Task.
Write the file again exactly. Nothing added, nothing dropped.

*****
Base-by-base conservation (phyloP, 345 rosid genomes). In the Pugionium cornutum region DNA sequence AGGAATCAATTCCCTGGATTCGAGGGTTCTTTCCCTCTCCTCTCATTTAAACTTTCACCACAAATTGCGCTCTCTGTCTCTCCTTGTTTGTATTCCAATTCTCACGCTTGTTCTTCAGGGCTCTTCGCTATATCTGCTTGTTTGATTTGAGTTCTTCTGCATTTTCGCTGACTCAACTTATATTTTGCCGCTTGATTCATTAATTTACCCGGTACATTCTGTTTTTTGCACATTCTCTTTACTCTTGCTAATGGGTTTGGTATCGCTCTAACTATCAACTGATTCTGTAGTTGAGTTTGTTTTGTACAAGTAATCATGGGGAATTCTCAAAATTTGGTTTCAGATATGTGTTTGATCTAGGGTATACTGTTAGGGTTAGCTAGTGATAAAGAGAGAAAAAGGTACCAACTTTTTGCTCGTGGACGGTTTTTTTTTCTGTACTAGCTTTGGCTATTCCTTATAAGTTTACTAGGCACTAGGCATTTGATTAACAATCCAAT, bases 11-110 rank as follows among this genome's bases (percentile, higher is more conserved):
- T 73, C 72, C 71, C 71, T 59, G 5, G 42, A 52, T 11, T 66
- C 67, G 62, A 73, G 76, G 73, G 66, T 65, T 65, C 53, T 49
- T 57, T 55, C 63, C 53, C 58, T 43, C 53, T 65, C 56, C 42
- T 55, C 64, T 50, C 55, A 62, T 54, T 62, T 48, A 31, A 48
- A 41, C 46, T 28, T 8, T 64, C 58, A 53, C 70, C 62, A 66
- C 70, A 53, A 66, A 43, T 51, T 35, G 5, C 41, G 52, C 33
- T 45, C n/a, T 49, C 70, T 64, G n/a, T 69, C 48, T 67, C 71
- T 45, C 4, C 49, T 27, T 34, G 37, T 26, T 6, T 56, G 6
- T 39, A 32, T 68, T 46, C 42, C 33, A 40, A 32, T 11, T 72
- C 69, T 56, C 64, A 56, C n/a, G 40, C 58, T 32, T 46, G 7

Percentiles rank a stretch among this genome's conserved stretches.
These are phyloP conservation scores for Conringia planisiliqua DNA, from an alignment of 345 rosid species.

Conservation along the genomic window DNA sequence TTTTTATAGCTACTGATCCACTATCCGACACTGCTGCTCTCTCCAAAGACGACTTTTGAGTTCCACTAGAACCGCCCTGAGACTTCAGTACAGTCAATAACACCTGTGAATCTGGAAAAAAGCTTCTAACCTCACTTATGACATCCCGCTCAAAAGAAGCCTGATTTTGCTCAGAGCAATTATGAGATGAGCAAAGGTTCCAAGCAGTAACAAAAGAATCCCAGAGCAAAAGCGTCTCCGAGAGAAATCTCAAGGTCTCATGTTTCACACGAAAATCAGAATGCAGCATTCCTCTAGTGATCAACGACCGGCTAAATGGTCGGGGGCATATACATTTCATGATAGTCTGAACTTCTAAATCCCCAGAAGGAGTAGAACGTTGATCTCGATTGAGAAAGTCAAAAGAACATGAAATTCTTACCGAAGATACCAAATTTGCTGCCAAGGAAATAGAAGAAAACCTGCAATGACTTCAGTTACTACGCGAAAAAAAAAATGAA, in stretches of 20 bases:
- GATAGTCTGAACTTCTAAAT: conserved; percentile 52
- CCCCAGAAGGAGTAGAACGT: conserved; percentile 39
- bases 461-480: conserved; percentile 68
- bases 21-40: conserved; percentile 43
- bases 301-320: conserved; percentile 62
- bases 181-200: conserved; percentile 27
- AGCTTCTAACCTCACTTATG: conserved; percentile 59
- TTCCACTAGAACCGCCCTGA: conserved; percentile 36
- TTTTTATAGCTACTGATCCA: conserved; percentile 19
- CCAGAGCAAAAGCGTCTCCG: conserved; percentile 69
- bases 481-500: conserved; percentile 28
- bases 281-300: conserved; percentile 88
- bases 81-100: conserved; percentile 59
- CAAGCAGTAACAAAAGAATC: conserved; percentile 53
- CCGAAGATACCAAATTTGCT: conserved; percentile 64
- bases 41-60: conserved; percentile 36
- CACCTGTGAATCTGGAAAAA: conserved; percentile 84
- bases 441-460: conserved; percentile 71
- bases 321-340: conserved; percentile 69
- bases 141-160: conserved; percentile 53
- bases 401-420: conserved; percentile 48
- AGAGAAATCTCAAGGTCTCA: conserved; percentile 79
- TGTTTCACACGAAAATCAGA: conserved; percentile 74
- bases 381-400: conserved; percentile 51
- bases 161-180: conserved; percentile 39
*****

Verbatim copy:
Base-by-base conservation (phyloP, 345 rosid genomes). In the Pugionium cornutum region DNA sequence AGGAATCAATTCCCTGGATTCGAGGGTTCTTTCCCTCTCCTCTCATTTAAACTTTCACCACAAATTGCGCTCTCTGTCTCTCCTTGTTTGTATTCCAATTCTCACGCTTGTTCTTCAGGGCTCTTCGCTATATCTGCTTGTTTGATTTGAGTTCTTCTGCATTTTCGCTGACTCAACTTATATTTTGCCGCTTGATTCATTAATTTACCCGGTACATTCTGTTTTTTGCACATTCTCTTTACTCTTGCTAATGGGTTTGGTATCGCTCTAACTATCAACTGATTCTGTAGTTGAGTTTGTTTTGTACAAGTAATCATGGGGAATTCTCAAAATTTGGTTTCAGATATGTGTTTGATCTAGGGTATACTGTTAGGGTTAGCTAGTGATAAAGAGAGAAAAAGGTACCAACTTTTTGCTCGTGGACGGTTTTTTTTTCTGTACTAGCTTTGGCTATTCCTTATAAGTTTACTAGGCACTAGGCATTTGATTAACAATCCAAT, bases 11-110 rank as follows among this genome's bases (percentile, higher is more conserved):
- T 73, C 72, C 71, C 71, T 59, G 5, G 42, A 52, T 11, T 66
- C 67, G 62, A 73, G 76, G 73, G 66, T 65, T 65, C 53, T 49
- T 57, T 55, C 63, C 53, C 58, T 43, C 53, T 65, C 56, C 42
- T 55, C 64, T 50, C 55, A 62, T 54, T 62, T 48, A 31, A 48
- A 41, C 46, T 28, T 8, T 64, C 58, A 53, C 70, C 62, A 66
- C 70, A 53, A 66, A 43, T 51, T 35, G 5, C 41, G 52, C 33
- T 45, C n/a, T 49, C 70, T 64, G n/a, T 69, C 48, T 67, C 71
- T 45, C 4, C 49, T 27, T 34, G 37, T 26, T 6, T 56, G 6
- T 39, A 32, T 68, T 46, C 42, C 33, A 40, A 32, T 11, T 72
- C 69, T 56, C 64, A 56, C n/a, G 40, C 58, T 32, T 46, G 7

Percentiles rank a stretch among this genome's conserved stretches.
These are phyloP conservation scores for Conringia planisiliqua DNA, from an alignment of 345 rosid species.

Conservation along the genomic window DNA sequence TTTTTATAGCTACTGATCCACTATCCGACACTGCTGCTCTCTCCAAAGACGACTTTTGAGTTCCACTAGAACCGCCCTGAGACTTCAGTACAGTCAATAACACCTGTGAATCTGGAAAAAAGCTTCTAACCTCACTTATGACATCCCGCTCAAAAGAAGCCTGATTTTGCTCAGAGCAATTATGAGATGAGCAAAGGTTCCAAGCAGTAACAAAAGAATCCCAGAGCAAAAGCGTCTCCGAGAGAAATCTCAAGGTCTCATGTTTCACACGAAAATCAGAATGCAGCATTCCTCTAGTGATCAACGACCGGCTAAATGGTCGGGGGCATATACATTTCATGATAGTCTGAACTTCTAAATCCCCAGAAGGAGTAGAACGTTGATCTCGATTGAGAAAGTCAAAAGAACATGAAATTCTTACCGAAGATACCAAATTTGCTGCCAAGGAAATAGAAGAAAACCTGCAATGACTTCAGTTACTACGCGAAAAAAAAAATGAA, in stretches of 20 bases:
- GATAGTCTGAACTTCTAAAT: conserved; percentile 52
- CCCCAGAAGGAGTAGAACGT: conserved; percentile 39
- bases 461-480: conserved; percentile 68
- bases 21-40: conserved; percentile 43
- bases 301-320: conserved; percentile 62
- bases 181-200: conserved; percentile 27
- AGCTTCTAACCTCACTTATG: conserved; percentile 59
- TTCCACTAGAACCGCCCTGA: conserved; percentile 36
- TTTTTATAGCTACTGATCCA: conserved; percentile 19
- CCAGAGCAAAAGCGTCTCCG: conserved; percentile 69
- bases 481-500: conserved; percentile 28
- bases 281-300: conserved; percentile 88
- bases 81-100: conserved; percentile 59
- CAAGCAGTAACAAAAGAATC: conserved; percentile 53
- CCGAAGATACCAAATTTGCT: conserved; percentile 64
- bases 41-60: conserved; percentile 36
- CACCTGTGAATCTGGAAAAA: conserved; percentile 84
- bases 441-460: conserved; percentile 71
- bases 321-340: conserved; percentile 69
- bases 141-160: conserved; percentile 53
- bases 401-420: conserved; percentile 48
- AGAGAAATCTCAAGGTCTCA: conserved; percentile 79
- TGTTTCACACGAAAATCAGA: conserved; percentile 74
- bases 381-400: conserved; percentile 51
- bases 161-180: conserved; percentile 39